IN NOVEMBER 2020, the long-awaited Productivity Commission Inquiry Report into Mental Health in Australia was released publicly. Among its many recommendations, it highlighted the concept that health is more than the absence of illness and that a holistic understanding of the social, political and economic impacts on people and communities plays a significant role in health (including mental health) outcomes. It also emphasised the need for greater attention on prevention and early intervention, making explicit reference to social and emotional wellbeing (SEWB) in this role.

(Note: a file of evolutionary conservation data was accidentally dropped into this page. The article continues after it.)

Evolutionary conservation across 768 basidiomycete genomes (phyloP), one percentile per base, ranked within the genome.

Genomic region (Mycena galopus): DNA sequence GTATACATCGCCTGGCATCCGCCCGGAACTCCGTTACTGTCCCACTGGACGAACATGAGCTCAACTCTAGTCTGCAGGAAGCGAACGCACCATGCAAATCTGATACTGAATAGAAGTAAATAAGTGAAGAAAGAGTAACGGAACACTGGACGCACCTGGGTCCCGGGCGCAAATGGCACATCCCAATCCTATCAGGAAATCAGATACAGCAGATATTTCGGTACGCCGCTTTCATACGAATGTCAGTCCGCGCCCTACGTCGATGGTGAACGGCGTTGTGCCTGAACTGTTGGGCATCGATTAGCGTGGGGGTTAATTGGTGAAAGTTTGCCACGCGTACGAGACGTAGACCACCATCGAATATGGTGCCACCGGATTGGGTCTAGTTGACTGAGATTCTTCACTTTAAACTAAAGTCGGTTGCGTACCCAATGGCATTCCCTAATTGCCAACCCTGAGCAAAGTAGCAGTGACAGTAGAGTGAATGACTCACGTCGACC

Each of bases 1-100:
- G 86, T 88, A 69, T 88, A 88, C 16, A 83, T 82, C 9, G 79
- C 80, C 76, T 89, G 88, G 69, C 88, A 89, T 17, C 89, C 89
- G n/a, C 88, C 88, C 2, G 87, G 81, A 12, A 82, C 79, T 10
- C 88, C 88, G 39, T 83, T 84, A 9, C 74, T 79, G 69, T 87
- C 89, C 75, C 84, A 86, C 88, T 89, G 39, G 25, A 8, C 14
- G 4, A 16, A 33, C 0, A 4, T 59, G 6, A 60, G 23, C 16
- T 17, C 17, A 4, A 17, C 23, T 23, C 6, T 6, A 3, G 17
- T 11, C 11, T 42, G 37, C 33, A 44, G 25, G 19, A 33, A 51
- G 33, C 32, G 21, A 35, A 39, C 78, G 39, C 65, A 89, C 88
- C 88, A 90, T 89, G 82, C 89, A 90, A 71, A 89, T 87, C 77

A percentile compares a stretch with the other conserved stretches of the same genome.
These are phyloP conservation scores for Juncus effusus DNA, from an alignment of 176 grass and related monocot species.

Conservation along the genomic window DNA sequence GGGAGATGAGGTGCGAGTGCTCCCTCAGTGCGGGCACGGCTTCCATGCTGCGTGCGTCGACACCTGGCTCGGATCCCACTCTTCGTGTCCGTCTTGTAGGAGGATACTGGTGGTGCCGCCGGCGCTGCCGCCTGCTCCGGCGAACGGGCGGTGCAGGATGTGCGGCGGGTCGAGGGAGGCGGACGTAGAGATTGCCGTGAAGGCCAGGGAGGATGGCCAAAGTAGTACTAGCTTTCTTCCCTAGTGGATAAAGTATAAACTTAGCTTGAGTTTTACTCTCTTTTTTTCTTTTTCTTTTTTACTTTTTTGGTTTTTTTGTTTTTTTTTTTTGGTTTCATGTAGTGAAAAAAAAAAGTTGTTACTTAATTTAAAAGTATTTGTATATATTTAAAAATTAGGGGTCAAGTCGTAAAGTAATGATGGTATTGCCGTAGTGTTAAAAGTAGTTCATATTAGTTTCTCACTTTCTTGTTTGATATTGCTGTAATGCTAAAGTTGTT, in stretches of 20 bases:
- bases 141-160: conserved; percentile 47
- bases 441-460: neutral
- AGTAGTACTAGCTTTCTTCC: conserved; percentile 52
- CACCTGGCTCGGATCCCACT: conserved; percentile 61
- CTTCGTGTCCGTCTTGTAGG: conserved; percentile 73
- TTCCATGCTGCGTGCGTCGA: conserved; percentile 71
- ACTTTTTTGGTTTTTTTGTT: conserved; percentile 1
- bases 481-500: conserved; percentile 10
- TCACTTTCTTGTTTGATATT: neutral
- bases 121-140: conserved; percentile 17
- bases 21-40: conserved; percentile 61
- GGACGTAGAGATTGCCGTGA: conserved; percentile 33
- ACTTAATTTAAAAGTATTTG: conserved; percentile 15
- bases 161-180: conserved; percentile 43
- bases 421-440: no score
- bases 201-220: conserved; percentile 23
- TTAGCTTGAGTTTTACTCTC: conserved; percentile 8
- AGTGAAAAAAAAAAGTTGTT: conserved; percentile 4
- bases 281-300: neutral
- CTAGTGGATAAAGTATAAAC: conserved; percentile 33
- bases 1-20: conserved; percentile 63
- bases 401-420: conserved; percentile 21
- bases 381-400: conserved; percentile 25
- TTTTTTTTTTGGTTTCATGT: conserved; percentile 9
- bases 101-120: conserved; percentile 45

Little in the report is new to those working in health, and particularly to those working in Indigenous mental health spaces. Work by Pat Dudgeon, Maddie Boe and Roz Walker had been published in Research in Health Science earlier that year exploring the possibility of addressing inequities in Indigenous mental health and wellbeing through transformative and decolonising research and practice. This work called for exactly these same changes across the definitions, policies, service provision and education of health professionals, arguing for SEWB to become the foundational knowledge through which these analyses are conducted.
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